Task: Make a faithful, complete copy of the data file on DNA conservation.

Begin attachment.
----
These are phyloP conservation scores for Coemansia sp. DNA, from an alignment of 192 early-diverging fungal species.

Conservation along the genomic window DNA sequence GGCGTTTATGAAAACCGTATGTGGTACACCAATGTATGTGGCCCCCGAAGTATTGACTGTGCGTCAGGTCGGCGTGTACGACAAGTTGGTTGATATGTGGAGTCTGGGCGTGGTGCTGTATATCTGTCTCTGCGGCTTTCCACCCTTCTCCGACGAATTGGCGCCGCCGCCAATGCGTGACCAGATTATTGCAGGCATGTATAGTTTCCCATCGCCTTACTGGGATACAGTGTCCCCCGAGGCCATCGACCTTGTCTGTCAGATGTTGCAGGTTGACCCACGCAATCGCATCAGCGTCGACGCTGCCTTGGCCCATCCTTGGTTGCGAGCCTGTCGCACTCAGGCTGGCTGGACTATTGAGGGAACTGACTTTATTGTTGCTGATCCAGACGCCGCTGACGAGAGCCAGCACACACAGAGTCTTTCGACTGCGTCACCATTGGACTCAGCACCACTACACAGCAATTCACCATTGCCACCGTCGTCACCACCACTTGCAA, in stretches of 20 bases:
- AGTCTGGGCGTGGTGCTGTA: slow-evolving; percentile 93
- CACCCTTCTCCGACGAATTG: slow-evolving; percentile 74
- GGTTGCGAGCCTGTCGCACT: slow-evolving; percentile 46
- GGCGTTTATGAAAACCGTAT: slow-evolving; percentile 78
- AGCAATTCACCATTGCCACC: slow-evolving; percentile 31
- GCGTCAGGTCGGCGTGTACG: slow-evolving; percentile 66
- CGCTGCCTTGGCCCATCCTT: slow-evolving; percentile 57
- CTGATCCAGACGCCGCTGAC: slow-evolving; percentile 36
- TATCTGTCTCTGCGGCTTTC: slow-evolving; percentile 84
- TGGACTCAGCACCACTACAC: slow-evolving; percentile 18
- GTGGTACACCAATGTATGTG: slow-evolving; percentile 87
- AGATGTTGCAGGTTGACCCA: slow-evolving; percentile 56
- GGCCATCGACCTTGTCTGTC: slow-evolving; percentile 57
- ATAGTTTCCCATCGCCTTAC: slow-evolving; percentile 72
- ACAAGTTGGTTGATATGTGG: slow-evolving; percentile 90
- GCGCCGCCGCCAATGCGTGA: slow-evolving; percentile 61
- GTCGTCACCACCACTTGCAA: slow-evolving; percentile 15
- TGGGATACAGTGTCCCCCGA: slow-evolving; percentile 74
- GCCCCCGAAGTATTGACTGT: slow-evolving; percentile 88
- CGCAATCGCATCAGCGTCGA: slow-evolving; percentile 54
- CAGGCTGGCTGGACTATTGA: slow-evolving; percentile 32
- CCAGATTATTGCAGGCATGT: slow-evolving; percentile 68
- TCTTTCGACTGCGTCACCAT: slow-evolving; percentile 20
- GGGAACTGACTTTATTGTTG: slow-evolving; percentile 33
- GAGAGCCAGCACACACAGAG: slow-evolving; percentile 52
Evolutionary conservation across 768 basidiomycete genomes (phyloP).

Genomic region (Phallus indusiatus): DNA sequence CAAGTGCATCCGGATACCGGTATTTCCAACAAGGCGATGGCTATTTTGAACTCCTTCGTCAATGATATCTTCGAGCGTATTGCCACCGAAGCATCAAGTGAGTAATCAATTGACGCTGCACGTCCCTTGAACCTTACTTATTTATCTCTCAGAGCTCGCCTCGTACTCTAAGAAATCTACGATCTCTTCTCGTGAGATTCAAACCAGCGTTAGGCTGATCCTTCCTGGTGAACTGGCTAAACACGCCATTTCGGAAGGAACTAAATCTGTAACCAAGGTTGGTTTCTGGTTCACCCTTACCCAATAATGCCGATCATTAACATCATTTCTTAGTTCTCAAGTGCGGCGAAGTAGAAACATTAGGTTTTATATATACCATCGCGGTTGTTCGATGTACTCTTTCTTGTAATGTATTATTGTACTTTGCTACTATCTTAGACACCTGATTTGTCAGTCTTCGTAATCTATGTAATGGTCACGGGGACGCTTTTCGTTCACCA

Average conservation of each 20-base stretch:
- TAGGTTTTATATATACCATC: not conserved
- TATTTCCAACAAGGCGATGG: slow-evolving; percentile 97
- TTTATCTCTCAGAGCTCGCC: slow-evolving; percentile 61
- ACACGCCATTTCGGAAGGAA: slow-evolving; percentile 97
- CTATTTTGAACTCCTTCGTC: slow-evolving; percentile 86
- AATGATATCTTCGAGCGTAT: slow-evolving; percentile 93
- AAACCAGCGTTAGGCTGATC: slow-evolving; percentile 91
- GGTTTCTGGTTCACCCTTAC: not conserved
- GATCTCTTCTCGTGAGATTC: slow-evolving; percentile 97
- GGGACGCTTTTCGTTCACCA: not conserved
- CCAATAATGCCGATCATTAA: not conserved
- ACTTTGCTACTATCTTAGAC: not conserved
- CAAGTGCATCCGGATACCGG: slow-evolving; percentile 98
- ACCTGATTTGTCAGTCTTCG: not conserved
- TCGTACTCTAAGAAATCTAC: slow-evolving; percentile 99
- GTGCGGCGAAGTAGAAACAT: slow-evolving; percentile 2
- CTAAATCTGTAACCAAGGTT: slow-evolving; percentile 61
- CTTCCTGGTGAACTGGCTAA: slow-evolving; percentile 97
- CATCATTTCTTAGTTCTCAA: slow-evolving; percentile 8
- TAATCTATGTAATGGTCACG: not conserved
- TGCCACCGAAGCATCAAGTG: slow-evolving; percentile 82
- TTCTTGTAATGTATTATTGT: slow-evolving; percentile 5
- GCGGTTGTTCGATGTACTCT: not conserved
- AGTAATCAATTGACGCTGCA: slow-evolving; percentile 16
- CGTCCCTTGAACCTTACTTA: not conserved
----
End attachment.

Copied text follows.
These are phyloP conservation scores for Coemansia sp. DNA, from an alignment of 192 early-diverging fungal species.

Conservation along the genomic window DNA sequence GGCGTTTATGAAAACCGTATGTGGTACACCAATGTATGTGGCCCCCGAAGTATTGACTGTGCGTCAGGTCGGCGTGTACGACAAGTTGGTTGATATGTGGAGTCTGGGCGTGGTGCTGTATATCTGTCTCTGCGGCTTTCCACCCTTCTCCGACGAATTGGCGCCGCCGCCAATGCGTGACCAGATTATTGCAGGCATGTATAGTTTCCCATCGCCTTACTGGGATACAGTGTCCCCCGAGGCCATCGACCTTGTCTGTCAGATGTTGCAGGTTGACCCACGCAATCGCATCAGCGTCGACGCTGCCTTGGCCCATCCTTGGTTGCGAGCCTGTCGCACTCAGGCTGGCTGGACTATTGAGGGAACTGACTTTATTGTTGCTGATCCAGACGCCGCTGACGAGAGCCAGCACACACAGAGTCTTTCGACTGCGTCACCATTGGACTCAGCACCACTACACAGCAATTCACCATTGCCACCGTCGTCACCACCACTTGCAA, in stretches of 20 bases:
- AGTCTGGGCGTGGTGCTGTA: slow-evolving; percentile 93
- CACCCTTCTCCGACGAATTG: slow-evolving; percentile 74
- GGTTGCGAGCCTGTCGCACT: slow-evolving; percentile 46
- GGCGTTTATGAAAACCGTAT: slow-evolving; percentile 78
- AGCAATTCACCATTGCCACC: slow-evolving; percentile 31
- GCGTCAGGTCGGCGTGTACG: slow-evolving; percentile 66
- CGCTGCCTTGGCCCATCCTT: slow-evolving; percentile 57
- CTGATCCAGACGCCGCTGAC: slow-evolving; percentile 36
- TATCTGTCTCTGCGGCTTTC: slow-evolving; percentile 84
- TGGACTCAGCACCACTACAC: slow-evolving; percentile 18
- GTGGTACACCAATGTATGTG: slow-evolving; percentile 87
- AGATGTTGCAGGTTGACCCA: slow-evolving; percentile 56
- GGCCATCGACCTTGTCTGTC: slow-evolving; percentile 57
- ATAGTTTCCCATCGCCTTAC: slow-evolving; percentile 72
- ACAAGTTGGTTGATATGTGG: slow-evolving; percentile 90
- GCGCCGCCGCCAATGCGTGA: slow-evolving; percentile 61
- GTCGTCACCACCACTTGCAA: slow-evolving; percentile 15
- TGGGATACAGTGTCCCCCGA: slow-evolving; percentile 74
- GCCCCCGAAGTATTGACTGT: slow-evolving; percentile 88
- CGCAATCGCATCAGCGTCGA: slow-evolving; percentile 54
- CAGGCTGGCTGGACTATTGA: slow-evolving; percentile 32
- CCAGATTATTGCAGGCATGT: slow-evolving; percentile 68
- TCTTTCGACTGCGTCACCAT: slow-evolving; percentile 20
- GGGAACTGACTTTATTGTTG: slow-evolving; percentile 33
- GAGAGCCAGCACACACAGAG: slow-evolving; percentile 52
Evolutionary conservation across 768 basidiomycete genomes (phyloP).

Genomic region (Phallus indusiatus): DNA sequence CAAGTGCATCCGGATACCGGTATTTCCAACAAGGCGATGGCTATTTTGAACTCCTTCGTCAATGATATCTTCGAGCGTATTGCCACCGAAGCATCAAGTGAGTAATCAATTGACGCTGCACGTCCCTTGAACCTTACTTATTTATCTCTCAGAGCTCGCCTCGTACTCTAAGAAATCTACGATCTCTTCTCGTGAGATTCAAACCAGCGTTAGGCTGATCCTTCCTGGTGAACTGGCTAAACACGCCATTTCGGAAGGAACTAAATCTGTAACCAAGGTTGGTTTCTGGTTCACCCTTACCCAATAATGCCGATCATTAACATCATTTCTTAGTTCTCAAGTGCGGCGAAGTAGAAACATTAGGTTTTATATATACCATCGCGGTTGTTCGATGTACTCTTTCTTGTAATGTATTATTGTACTTTGCTACTATCTTAGACACCTGATTTGTCAGTCTTCGTAATCTATGTAATGGTCACGGGGACGCTTTTCGTTCACCA

Average conservation of each 20-base stretch:
- TAGGTTTTATATATACCATC: not conserved
- TATTTCCAACAAGGCGATGG: slow-evolving; percentile 97
- TTTATCTCTCAGAGCTCGCC: slow-evolving; percentile 61
- ACACGCCATTTCGGAAGGAA: slow-evolving; percentile 97
- CTATTTTGAACTCCTTCGTC: slow-evolving; percentile 86
- AATGATATCTTCGAGCGTAT: slow-evolving; percentile 93
- AAACCAGCGTTAGGCTGATC: slow-evolving; percentile 91
- GGTTTCTGGTTCACCCTTAC: not conserved
- GATCTCTTCTCGTGAGATTC: slow-evolving; percentile 97
- GGGACGCTTTTCGTTCACCA: not conserved
- CCAATAATGCCGATCATTAA: not conserved
- ACTTTGCTACTATCTTAGAC: not conserved
- CAAGTGCATCCGGATACCGG: slow-evolving; percentile 98
- ACCTGATTTGTCAGTCTTCG: not conserved
- TCGTACTCTAAGAAATCTAC: slow-evolving; percentile 99
- GTGCGGCGAAGTAGAAACAT: slow-evolving; percentile 2
- CTAAATCTGTAACCAAGGTT: slow-evolving; percentile 61
- CTTCCTGGTGAACTGGCTAA: slow-evolving; percentile 97
- CATCATTTCTTAGTTCTCAA: slow-evolving; percentile 8
- TAATCTATGTAATGGTCACG: not conserved
- TGCCACCGAAGCATCAAGTG: slow-evolving; percentile 82
- TTCTTGTAATGTATTATTGT: slow-evolving; percentile 5
- GCGGTTGTTCGATGTACTCT: not conserved
- AGTAATCAATTGACGCTGCA: slow-evolving; percentile 16
- CGTCCCTTGAACCTTACTTA: not conserved